Soaring To New Heights
♦ Tripwire’s senior editor Andrew Colman takes a look at First Man, directed by Damien Chazelle and starring Ryan Gosling and out in cinemas from this Friday, 12 October…
Director: Damien Chazelle
Stars: Ryan Gosling, Claire Foy, Kyle Chandler
For Baby Boomers like myself, the Moon Landings were not just an event, but an epochal moment at a time when science was not just our friend but our saviour, and mankind was on the brink of a new phase in its development. Of course the six-year-old that I was, along with nearly everyone watching the grainy footage of several obscure figures walking across a grey, empty expanse, had been imbued with the hope and wonder that inevitably crashed on the rocks of 70s cynicism and disillusionment. I didn’t know, and couldn’t possibly have understood the context, that the Space Mission, for all the cultural backdrop of celebrated fantasies dating back to HG Wells, was of course a key component of the Cold War, along with Fisher versus Spassky, the Hollywood Black List or the Olympic Games.
Oddly enough context is kept to a minimum in this pared-down, verité re-enacting of the NASA space mission leading up to and including that moment in 1969, but that is one of the film’s strengths. Screenwriter Josh Singer and director Damien Chazelle’s portrayal of this saga is one of muted, often banal naturalism, the largely hand-held camera work drawing the viewer inside the personal narrative of each of the key players, notably, as one would expect, Neil Armstrong (Ryan Gosling) and his wife Janet Shearon (Claire Foy). Shot in stark, prime colours, the two lead characters occupy an internalised, blank world of suburban anonymity, the shadow of the mission lending a constant undertow of subtle anxiety to every facet of their lives. As Gosling’s Armstrong continues on his upward path to greatness, what is immediately evident is his dispassion (which made him ideal astronaut fodder), his inner world rarely expressed yet very visible.
The action begins in the early 1960s, at a time when the Pentagon was deeply concerned that the Russians were outpacing America in all things space. The early stages of the space program were the manned Mercury and Gemini missions, the latter being where the story begins. The action jumps back and forth between each perilous flight, with its exhaustive preparations, and the sequestered village in which all the would-be astronauts and their families are billeted. What is immediately made clear is that each mission involves the sort of trial and error that can lead to collateral damage, i.e. the death of all the crew on board. This indeed happens to Gus Grissom (Shea Whigham) and his team on the first test flight for Apollo 1, with one of Neil and Janet’s neighbours having been one of Grissom’s colleagues.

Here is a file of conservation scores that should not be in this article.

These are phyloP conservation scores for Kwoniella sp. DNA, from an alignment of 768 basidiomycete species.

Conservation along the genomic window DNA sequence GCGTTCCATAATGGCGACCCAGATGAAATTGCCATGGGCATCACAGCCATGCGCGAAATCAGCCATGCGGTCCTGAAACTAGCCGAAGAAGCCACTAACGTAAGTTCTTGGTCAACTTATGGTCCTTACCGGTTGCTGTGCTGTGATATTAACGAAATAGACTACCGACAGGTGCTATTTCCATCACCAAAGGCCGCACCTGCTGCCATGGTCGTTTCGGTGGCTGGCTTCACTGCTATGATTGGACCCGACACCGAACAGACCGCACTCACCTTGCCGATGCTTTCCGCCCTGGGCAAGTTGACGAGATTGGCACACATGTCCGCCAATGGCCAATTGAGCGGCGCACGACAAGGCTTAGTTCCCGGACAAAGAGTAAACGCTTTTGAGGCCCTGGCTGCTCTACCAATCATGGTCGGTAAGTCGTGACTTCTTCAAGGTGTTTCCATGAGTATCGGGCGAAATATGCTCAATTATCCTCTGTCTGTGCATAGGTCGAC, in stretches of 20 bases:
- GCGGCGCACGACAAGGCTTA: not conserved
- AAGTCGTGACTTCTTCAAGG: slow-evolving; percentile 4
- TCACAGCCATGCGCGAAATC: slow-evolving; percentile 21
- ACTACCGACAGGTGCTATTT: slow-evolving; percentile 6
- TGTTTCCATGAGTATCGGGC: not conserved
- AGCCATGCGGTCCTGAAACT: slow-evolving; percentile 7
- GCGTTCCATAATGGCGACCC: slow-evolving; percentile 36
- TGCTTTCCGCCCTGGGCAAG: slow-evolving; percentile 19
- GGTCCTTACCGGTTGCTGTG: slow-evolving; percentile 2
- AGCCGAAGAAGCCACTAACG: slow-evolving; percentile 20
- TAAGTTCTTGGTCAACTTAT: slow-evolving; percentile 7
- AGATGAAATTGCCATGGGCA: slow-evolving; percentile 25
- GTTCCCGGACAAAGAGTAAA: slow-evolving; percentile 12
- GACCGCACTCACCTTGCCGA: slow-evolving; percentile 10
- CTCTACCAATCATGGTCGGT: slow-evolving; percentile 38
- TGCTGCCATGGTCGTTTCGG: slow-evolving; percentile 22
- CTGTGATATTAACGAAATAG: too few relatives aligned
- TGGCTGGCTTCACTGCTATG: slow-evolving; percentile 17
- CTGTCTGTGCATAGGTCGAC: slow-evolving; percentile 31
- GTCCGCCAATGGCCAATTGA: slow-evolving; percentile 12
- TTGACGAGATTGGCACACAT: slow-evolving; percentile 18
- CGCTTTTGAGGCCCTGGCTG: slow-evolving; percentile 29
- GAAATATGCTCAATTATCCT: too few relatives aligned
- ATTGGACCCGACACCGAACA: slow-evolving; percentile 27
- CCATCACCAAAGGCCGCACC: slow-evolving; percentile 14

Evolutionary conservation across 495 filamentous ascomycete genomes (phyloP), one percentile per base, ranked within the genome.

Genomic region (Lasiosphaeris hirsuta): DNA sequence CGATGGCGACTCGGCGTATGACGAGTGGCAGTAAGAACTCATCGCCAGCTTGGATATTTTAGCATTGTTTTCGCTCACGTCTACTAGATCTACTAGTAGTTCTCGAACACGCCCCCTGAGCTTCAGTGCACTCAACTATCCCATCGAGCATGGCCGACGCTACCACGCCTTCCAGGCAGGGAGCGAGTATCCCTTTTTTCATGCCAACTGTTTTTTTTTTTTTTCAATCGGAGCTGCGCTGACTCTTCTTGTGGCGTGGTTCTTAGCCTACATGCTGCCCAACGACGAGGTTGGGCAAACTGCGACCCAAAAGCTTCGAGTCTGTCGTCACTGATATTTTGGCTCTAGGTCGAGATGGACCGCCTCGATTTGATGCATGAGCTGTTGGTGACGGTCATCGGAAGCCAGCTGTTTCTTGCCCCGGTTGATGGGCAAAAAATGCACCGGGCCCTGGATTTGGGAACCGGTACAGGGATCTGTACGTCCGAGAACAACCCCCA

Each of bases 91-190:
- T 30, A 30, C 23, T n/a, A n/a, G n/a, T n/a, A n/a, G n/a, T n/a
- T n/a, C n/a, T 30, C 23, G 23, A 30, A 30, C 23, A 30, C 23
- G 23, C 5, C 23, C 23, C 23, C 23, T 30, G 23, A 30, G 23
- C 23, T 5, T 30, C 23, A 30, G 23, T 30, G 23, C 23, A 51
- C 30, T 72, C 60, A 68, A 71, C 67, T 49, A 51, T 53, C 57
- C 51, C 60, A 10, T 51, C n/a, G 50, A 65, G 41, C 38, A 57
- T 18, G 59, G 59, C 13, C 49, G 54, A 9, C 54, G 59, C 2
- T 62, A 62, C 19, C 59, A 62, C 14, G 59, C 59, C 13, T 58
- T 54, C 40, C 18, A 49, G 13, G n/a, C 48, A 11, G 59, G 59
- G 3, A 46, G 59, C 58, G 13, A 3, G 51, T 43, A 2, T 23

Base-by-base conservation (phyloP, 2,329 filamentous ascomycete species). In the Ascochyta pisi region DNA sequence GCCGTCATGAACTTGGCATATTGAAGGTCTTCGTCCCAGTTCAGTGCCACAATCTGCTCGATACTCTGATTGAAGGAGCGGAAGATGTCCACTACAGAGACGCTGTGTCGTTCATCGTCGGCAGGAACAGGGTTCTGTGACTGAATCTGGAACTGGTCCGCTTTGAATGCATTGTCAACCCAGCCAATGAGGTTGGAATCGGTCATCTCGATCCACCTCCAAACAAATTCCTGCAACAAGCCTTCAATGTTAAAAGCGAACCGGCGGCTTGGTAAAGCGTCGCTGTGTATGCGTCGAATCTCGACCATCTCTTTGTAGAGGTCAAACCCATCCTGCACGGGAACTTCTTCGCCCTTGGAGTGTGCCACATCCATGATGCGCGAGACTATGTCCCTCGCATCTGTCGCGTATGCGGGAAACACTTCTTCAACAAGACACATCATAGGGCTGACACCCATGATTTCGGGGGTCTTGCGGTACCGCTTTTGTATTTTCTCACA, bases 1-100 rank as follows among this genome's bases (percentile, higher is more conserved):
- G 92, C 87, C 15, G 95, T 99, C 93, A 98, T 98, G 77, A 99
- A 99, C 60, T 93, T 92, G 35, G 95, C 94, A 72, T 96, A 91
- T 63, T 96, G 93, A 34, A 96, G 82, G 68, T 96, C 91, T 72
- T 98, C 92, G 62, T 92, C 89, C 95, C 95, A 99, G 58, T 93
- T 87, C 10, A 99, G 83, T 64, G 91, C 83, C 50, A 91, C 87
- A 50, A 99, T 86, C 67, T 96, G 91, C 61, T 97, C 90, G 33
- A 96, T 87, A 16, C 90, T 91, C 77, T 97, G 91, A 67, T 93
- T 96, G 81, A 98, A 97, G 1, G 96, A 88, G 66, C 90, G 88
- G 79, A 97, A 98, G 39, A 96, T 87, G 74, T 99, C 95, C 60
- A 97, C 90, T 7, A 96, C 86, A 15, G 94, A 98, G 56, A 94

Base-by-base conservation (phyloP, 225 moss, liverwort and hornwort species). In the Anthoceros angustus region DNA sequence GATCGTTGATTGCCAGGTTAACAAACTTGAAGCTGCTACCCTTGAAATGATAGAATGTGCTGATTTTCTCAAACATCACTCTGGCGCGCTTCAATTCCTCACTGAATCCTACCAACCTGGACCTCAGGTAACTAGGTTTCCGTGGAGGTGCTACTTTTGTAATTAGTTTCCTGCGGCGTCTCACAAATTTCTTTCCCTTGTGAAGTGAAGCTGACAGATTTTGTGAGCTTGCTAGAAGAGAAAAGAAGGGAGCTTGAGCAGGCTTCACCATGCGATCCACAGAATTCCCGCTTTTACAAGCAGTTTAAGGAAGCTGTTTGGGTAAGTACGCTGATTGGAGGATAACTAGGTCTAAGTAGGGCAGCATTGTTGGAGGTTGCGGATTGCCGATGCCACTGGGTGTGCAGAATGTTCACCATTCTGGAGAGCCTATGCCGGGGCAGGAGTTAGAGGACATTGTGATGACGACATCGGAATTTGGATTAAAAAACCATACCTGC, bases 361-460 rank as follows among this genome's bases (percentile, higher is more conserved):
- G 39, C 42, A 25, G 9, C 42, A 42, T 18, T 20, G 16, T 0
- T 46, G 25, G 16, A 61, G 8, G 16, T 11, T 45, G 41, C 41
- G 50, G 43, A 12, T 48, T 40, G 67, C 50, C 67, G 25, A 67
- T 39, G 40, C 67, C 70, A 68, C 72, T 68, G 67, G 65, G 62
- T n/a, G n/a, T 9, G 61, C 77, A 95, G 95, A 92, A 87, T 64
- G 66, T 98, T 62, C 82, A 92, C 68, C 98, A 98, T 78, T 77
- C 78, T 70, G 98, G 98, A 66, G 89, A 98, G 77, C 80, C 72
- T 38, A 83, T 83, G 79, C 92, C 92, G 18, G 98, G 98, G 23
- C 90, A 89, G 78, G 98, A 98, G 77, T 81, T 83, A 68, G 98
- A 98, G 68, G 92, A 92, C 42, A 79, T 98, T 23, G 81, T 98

All elements of the equation are given equal screen time – the claustrophobic nightmare of the actual missions, with the impassive crew, unable to reveal their fears or emotions, strapped into a rickety tin can at the behest of their superiors, the clinical meeting rooms, and the picket fence order of the Armstrong’s home. Throughout this, Armstrong remains absurdly stoic, completely ensconced in the military mindset where government interests will always come first. Little is offered in terms of the wider picture, apart from a brief interlude interpolating on the backlash against the programme – the protests, the opinion columns, and a particularly cutting (and apt) song from Gil Scott-Heron. But that is soon behind us as the focus once again narrows, until the movie becomes entirely from Armstrong’s perspective.
The key to the film’s success is its consistency – although the characters are mostly highly introverted (Buzz Aldrin, played by Corey Stoll, being the only noticeable exception) the arc of the film is with the audience, willing the protagonists to their seemingly elusive goal. Between missions there is the calm of the moonlit sky or the white out of the boardroom, with no sugarcoating, declamations or twee observation. As Apollo 9 approaches, the film doesn’t switch gears, although the audience might.
And whatever valediction there might be in the finale, it isn’t onscreen, as there is no time devoted to ground control by this point, or outside the bubble. By this stage we are at one with Armstrong, the blurry, distant broadcast from aeons past replaced by the precision clarity of the IMAX screen, as almost fifty years are rolled back to that one era-defining scene. The intense build up as NASA’s rocket blasts its nervous way through space gives way to eerie, immersive serenity as the astronauts come full circle, arriving at another hermetic place, only this time light years from home. You may have seen your share of space operas before, but none contain the drama unfolding here, in what is a towering piece of bravura cinema that doesn’t outstay its welcome or attempt to manipulate. Not to mention that disbelief is comprehensively suspended thanks to Gosling and Foy’s measured, unselfish and spot on performances. A rewarding experience.
First Man is out from Friday 12 October in UK and US cinemas.